The jobs report for the month of May, 2012 is out by the Bureau of Labor Statistics and the picture is not pretty. The national unemployment rate, often called the U-3 rate, increased to 8.2%, The broader, U-6 rate, which includes those unemployed who are not seeking work as well as those employed in part-time jobs, but seeking full-time employment, increased to 14.6%. In April, the U-3 was said to be 8.1% and the U-6 was 14.4%. The BLS also shows a net increase of only 69,000 non-farm jobs created in May, well below the expected number of 150,000 jobs. The numbers for April were also downgraded from the claim of 115,000 net jobs created to just 77,000. Add to this data from the Federal Reserve that the low labor participation rate of just 63.6% in April skews the national unemployment rate by at least 1%, making the actual U-3 for April at 9.1%. The labor participation rate for May is estimated to be 63.8%, meaning that the actual unemployment rate for May, 2012, is at least 9.2%, if not worse.
Market reaction was swift and negative, with Dow futures immediately plummeting 100 basis points from an already poor showing after more bad news from Asia and Europe. China is continuing to weaken while Europe remains a basket case with an unemployment rate now at a solid 11%. The situation in Greece was over-shadowed much of the past week with trouble in Spain and their banking system. Other factors, such as poor manufacturing reports, decline in consumer confidence, a lower GDP growth rate, and the Facebook IPO debacle caused the Dow Jones Industrial Average to lose about 6% of its value in May, 2012, making it the single worst month in nearly two years.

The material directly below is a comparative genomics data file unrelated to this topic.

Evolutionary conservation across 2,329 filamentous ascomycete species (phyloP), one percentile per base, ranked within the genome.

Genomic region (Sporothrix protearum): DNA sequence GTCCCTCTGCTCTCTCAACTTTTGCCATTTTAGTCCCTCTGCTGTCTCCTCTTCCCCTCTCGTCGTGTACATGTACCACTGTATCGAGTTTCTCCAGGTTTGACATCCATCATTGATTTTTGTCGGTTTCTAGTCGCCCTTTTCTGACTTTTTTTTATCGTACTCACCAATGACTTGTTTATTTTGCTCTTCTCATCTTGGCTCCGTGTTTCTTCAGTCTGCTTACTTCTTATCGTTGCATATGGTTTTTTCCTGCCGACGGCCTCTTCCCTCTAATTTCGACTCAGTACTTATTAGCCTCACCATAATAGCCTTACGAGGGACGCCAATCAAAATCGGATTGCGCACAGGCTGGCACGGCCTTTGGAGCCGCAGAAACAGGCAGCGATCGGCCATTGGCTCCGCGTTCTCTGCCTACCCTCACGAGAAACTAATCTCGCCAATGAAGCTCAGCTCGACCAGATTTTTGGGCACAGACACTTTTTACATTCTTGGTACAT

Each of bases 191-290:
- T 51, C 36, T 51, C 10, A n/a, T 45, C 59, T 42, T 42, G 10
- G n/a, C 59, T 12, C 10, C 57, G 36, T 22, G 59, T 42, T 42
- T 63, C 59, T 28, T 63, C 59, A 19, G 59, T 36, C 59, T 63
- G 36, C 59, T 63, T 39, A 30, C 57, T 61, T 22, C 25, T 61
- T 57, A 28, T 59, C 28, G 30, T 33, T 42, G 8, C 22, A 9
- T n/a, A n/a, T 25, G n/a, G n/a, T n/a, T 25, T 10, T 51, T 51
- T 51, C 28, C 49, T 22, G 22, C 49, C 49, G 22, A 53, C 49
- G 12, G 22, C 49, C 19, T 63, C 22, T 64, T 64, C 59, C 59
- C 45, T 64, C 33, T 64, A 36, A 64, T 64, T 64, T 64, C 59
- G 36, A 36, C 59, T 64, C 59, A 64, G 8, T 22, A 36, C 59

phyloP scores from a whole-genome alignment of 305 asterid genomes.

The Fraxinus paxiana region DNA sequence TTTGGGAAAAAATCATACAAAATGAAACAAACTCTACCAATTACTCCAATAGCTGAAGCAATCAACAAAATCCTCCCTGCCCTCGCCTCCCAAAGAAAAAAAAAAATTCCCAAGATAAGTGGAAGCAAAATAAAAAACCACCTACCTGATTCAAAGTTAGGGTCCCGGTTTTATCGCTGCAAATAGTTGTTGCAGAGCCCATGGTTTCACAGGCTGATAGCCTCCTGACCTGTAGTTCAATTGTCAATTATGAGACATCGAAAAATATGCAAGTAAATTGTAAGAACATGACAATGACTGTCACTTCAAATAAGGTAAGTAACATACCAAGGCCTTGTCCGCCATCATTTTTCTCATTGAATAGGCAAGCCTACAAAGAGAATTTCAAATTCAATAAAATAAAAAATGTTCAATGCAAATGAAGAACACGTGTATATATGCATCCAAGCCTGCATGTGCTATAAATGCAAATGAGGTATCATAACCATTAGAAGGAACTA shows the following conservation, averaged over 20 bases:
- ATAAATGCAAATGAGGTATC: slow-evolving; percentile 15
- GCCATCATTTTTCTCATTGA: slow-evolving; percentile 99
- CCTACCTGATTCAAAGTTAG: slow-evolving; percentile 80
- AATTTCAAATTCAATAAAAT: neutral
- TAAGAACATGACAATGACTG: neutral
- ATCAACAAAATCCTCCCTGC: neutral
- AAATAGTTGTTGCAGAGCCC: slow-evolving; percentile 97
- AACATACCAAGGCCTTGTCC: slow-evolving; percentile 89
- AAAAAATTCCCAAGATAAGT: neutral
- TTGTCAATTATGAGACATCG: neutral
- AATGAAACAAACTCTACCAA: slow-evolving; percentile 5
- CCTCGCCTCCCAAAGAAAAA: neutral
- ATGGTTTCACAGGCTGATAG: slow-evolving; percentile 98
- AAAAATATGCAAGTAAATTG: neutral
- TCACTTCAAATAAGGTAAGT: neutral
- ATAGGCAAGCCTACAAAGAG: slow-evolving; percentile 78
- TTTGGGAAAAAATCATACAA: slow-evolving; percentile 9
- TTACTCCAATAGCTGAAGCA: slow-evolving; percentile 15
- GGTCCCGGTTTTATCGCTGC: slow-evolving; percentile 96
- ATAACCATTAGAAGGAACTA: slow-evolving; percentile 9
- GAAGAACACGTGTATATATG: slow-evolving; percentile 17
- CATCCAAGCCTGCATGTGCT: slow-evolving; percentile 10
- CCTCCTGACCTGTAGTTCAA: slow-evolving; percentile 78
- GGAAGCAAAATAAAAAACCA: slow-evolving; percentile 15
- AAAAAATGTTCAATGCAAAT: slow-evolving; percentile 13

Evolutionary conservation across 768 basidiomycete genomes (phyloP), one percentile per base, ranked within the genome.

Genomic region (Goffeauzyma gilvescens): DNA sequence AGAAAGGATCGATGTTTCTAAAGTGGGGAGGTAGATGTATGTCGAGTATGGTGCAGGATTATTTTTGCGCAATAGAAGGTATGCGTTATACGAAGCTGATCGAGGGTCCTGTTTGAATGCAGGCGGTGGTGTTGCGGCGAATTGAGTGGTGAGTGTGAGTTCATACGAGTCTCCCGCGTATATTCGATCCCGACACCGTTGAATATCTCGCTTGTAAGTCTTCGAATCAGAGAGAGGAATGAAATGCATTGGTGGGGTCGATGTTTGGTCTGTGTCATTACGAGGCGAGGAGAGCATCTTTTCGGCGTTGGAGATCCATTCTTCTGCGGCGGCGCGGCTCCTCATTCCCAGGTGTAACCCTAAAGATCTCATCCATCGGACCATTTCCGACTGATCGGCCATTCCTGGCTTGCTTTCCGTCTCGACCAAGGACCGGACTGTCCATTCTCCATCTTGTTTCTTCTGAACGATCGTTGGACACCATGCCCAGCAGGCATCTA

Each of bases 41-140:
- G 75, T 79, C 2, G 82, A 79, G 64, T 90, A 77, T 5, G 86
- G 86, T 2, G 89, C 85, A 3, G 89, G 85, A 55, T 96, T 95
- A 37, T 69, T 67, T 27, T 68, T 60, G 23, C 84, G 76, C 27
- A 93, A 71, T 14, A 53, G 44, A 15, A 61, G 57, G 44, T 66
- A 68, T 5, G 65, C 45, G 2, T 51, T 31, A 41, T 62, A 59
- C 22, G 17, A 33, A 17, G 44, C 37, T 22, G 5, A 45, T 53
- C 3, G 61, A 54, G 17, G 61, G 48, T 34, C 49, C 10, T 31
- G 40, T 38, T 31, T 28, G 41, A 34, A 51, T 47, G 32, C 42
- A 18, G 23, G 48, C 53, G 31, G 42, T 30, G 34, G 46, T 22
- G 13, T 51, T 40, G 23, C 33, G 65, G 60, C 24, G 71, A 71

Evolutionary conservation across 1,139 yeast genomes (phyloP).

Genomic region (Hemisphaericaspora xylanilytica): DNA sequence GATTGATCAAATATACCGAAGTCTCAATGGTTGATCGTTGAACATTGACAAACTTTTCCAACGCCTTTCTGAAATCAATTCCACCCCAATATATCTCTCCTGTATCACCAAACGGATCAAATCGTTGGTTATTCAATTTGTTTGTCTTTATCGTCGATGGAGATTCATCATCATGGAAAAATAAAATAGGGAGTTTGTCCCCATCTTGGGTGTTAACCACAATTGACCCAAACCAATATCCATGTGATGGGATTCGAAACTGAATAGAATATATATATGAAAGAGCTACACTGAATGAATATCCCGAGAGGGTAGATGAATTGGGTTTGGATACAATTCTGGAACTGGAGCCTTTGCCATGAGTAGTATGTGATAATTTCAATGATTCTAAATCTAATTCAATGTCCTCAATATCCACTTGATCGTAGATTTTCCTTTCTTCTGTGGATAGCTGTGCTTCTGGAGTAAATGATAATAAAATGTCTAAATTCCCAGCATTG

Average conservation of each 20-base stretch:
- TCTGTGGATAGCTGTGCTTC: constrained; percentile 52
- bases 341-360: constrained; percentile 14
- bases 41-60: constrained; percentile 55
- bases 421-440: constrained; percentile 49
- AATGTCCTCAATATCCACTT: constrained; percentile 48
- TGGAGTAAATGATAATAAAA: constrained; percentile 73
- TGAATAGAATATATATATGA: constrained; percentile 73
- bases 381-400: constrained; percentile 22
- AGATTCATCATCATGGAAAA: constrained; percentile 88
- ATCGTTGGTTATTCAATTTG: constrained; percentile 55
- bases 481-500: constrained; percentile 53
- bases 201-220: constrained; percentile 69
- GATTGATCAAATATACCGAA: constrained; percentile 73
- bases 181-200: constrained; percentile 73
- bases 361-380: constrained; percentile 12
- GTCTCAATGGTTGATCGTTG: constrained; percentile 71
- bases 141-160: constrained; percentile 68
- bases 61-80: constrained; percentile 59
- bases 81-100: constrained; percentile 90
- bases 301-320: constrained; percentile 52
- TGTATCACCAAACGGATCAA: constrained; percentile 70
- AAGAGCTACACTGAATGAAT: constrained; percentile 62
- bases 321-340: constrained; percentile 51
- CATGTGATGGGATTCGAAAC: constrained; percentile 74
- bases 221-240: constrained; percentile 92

So if you are looking for good economic news, go back to bed and hide under your blankets. The Bureau of Labor Statistics released its job report numbers for May, 2012 and they were dismal. Job creation was less than half of what was expected and the national unemployment rate increased. The numbers for April were also updated and were worse, too. The BLS has been doing all it can to fudge the numbers to help the Barack Obama administration paint a rosy picture of the economy. But sometimes, no amount of frosting can make an inedible cake delicious.